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Psychopathology, cognition and outcome in Dutch and immigrant first-episode psychosis patients

Stouten, L. H., Veling, W., Laan, W. & Van der Gaag, M., Jun-2019, In : Early intervention in psychiatry. 13, 3, p. 646-656 11 p.

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  • Psychopathology, cognition and outcome in Dutch and immigrant first‐episode psychosis patients

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DOI

  • Luyken H Stouten
  • Wim Veling
  • Winfried Laan
  • Mark Van der Gaag

AIM: The primary aim was to examine differences in baseline symptom expression, neurocognition, social cognition and psychosocial functioning between Dutch, first-generation immigrants and second-generation immigrants with a first-episode psychosis (FEP). The secondary aim was to examine functional and symptomatic change and between-group differences at 12-months follow-up. Associations between migration, baseline characteristics and outcome were explored.

METHODS: Forty-six Dutch, 56 second-generation- and 60 first-generation immigrant patients completed baseline measures for 6 symptom dimensions (positive symptoms, negative symptoms, neurocognitive functioning, social cognitive functioning, excitement and emotional distress) and 5 domains of psychosocial functioning (general functioning, work and study, relationships, self-care and disturbing behaviour). Functioning and psychotic symptoms were assessed at baseline and 12-months follow-up. ANCOVA and t tests were used to assess between-group differences. General linear models were used to explore within-group differences. Backward-regression was used to explore predictors of outcome.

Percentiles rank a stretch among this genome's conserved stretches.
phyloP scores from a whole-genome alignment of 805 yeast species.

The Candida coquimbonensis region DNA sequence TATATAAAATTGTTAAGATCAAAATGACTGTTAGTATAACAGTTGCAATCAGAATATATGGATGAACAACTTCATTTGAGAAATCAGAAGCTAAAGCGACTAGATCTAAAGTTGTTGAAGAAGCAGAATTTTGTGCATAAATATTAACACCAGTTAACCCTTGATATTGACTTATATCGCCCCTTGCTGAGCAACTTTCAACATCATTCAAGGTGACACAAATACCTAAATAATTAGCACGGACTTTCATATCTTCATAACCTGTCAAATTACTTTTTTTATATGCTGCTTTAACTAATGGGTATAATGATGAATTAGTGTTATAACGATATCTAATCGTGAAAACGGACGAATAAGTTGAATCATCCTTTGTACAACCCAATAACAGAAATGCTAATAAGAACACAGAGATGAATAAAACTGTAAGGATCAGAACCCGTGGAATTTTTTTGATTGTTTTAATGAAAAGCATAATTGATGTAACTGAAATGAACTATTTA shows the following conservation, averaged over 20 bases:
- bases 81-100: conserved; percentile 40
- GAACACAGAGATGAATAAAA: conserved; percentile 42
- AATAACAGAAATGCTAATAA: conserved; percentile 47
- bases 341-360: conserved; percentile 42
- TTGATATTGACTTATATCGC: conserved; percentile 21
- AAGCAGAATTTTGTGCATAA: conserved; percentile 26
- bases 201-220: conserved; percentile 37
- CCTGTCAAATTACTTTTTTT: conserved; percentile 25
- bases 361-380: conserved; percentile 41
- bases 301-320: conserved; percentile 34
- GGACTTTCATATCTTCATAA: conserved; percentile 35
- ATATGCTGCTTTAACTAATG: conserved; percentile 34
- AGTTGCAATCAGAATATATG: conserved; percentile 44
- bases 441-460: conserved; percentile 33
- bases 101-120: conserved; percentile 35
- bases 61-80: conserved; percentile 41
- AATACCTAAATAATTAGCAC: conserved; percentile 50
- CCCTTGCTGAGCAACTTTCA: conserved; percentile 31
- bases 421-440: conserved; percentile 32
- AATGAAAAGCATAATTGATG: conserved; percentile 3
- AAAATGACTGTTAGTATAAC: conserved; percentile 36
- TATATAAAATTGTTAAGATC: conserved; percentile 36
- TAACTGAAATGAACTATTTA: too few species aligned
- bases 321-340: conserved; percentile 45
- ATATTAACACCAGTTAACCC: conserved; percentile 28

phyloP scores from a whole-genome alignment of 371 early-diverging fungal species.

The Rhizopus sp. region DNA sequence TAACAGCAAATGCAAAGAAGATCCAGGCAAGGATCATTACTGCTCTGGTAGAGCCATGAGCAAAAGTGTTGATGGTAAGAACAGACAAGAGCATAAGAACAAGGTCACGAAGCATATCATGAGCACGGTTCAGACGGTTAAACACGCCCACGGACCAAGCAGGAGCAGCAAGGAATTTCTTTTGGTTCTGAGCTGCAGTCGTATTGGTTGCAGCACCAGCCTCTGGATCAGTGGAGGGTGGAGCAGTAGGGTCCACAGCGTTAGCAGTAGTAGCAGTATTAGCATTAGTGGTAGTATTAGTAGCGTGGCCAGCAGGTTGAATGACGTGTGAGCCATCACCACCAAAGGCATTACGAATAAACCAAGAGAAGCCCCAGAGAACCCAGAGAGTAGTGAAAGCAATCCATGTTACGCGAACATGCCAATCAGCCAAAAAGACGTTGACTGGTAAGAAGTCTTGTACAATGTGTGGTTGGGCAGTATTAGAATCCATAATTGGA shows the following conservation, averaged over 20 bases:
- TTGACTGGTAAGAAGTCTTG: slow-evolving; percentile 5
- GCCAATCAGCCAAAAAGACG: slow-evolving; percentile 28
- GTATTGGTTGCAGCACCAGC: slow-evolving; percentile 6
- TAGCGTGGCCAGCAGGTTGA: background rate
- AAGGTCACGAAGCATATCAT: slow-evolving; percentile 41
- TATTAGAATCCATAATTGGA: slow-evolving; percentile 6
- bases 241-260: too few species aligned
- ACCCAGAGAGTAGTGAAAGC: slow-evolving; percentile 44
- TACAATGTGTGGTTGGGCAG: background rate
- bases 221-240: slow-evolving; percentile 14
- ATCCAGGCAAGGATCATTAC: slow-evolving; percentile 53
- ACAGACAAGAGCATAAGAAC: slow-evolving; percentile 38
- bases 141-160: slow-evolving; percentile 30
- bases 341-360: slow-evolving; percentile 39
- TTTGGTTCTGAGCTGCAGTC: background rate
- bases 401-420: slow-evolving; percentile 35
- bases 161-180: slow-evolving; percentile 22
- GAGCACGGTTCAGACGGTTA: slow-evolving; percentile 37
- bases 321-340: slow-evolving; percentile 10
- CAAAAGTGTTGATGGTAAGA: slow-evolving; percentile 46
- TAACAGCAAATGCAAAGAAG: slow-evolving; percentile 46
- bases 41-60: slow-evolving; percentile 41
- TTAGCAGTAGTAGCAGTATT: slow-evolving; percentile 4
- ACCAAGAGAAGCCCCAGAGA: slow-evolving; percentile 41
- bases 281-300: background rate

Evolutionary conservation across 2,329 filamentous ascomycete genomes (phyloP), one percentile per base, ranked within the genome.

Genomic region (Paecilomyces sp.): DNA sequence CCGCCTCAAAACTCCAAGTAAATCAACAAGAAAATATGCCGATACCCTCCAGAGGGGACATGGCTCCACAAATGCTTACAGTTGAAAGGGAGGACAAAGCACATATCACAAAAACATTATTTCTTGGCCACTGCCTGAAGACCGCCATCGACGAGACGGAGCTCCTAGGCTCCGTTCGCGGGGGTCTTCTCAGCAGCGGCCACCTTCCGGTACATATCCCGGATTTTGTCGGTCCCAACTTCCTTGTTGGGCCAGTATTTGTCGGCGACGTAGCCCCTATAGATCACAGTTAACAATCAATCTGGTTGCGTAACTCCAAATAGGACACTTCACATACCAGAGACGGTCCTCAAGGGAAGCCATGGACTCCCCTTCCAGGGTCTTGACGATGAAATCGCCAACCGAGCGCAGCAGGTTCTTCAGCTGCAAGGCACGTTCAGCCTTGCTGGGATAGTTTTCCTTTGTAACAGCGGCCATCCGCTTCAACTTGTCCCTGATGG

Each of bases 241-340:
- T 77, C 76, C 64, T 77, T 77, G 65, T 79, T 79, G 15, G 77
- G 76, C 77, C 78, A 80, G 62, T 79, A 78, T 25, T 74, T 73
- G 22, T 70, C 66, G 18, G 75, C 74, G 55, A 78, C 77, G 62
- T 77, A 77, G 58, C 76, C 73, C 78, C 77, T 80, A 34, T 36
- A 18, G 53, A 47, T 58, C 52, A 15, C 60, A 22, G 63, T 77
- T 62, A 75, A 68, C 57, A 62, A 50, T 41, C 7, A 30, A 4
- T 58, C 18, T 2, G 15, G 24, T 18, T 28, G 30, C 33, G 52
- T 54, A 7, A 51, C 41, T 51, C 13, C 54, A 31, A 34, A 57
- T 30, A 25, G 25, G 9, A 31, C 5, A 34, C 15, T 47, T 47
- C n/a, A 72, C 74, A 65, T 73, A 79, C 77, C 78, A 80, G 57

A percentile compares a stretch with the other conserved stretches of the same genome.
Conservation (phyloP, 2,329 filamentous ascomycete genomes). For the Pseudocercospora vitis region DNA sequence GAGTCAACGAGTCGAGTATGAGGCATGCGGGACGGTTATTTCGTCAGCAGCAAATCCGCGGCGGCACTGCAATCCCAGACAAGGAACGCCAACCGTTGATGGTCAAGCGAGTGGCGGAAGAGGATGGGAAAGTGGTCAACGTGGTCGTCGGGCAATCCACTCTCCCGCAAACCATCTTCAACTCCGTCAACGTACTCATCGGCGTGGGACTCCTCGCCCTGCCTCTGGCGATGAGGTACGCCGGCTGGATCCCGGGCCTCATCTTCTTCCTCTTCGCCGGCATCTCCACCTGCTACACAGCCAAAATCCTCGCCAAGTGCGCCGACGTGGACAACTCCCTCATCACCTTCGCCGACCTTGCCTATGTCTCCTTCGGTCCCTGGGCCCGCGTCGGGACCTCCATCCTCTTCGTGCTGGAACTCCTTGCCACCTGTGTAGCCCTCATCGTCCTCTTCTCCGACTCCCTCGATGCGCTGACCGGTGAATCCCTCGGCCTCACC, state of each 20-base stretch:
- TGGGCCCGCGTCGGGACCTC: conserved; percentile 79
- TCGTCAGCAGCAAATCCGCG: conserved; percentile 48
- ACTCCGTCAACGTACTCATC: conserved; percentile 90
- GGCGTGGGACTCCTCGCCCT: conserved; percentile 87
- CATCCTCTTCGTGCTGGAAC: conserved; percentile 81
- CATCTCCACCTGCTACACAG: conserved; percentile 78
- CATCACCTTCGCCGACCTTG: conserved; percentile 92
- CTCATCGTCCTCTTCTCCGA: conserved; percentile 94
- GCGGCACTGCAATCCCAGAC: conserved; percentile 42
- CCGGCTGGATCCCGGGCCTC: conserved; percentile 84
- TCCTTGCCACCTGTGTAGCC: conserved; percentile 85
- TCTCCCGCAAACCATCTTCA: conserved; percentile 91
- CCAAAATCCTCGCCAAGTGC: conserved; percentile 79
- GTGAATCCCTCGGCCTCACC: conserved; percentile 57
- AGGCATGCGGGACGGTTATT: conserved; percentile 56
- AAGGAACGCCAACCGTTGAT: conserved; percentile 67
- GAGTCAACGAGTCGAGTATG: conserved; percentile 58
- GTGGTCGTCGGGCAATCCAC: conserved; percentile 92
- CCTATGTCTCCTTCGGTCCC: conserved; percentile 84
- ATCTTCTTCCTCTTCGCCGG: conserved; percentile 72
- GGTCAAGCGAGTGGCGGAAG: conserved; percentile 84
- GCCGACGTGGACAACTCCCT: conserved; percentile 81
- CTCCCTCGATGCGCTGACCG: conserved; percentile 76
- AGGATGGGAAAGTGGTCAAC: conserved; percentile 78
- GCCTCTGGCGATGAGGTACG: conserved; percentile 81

RESULTS: Levels of positive symptoms, excitement and emotional distress did not differ between groups at baseline or follow-up. Dutch patients had lower levels of negative symptoms than both immigrant groups at follow-up. On neurocognition and social cognition, Dutch performed better than second-generation immigrants, who in turn performed better than first-generation immigrants. Psychosocial functioning across all domains at baseline and at 12-months follow-up was similar across groups. Baseline levels of general psychosocial functioning and income were the strongest predictors of outcome at follow-up.

CONCLUSIONS: Psychosocial functioning and symptom profiles are comparable between Dutch, first-generation immigrant and second-generation immigrant FEP patients, excluding neurocognitive and social cognitive deficits. A range of baseline characteristics predicted outcome.

Original languageEnglish
Pages (from-to)646-656
Number of pages11
JournalEarly intervention in psychiatry
Volume13
Issue number3
Publication statusPublished - Jun-2019

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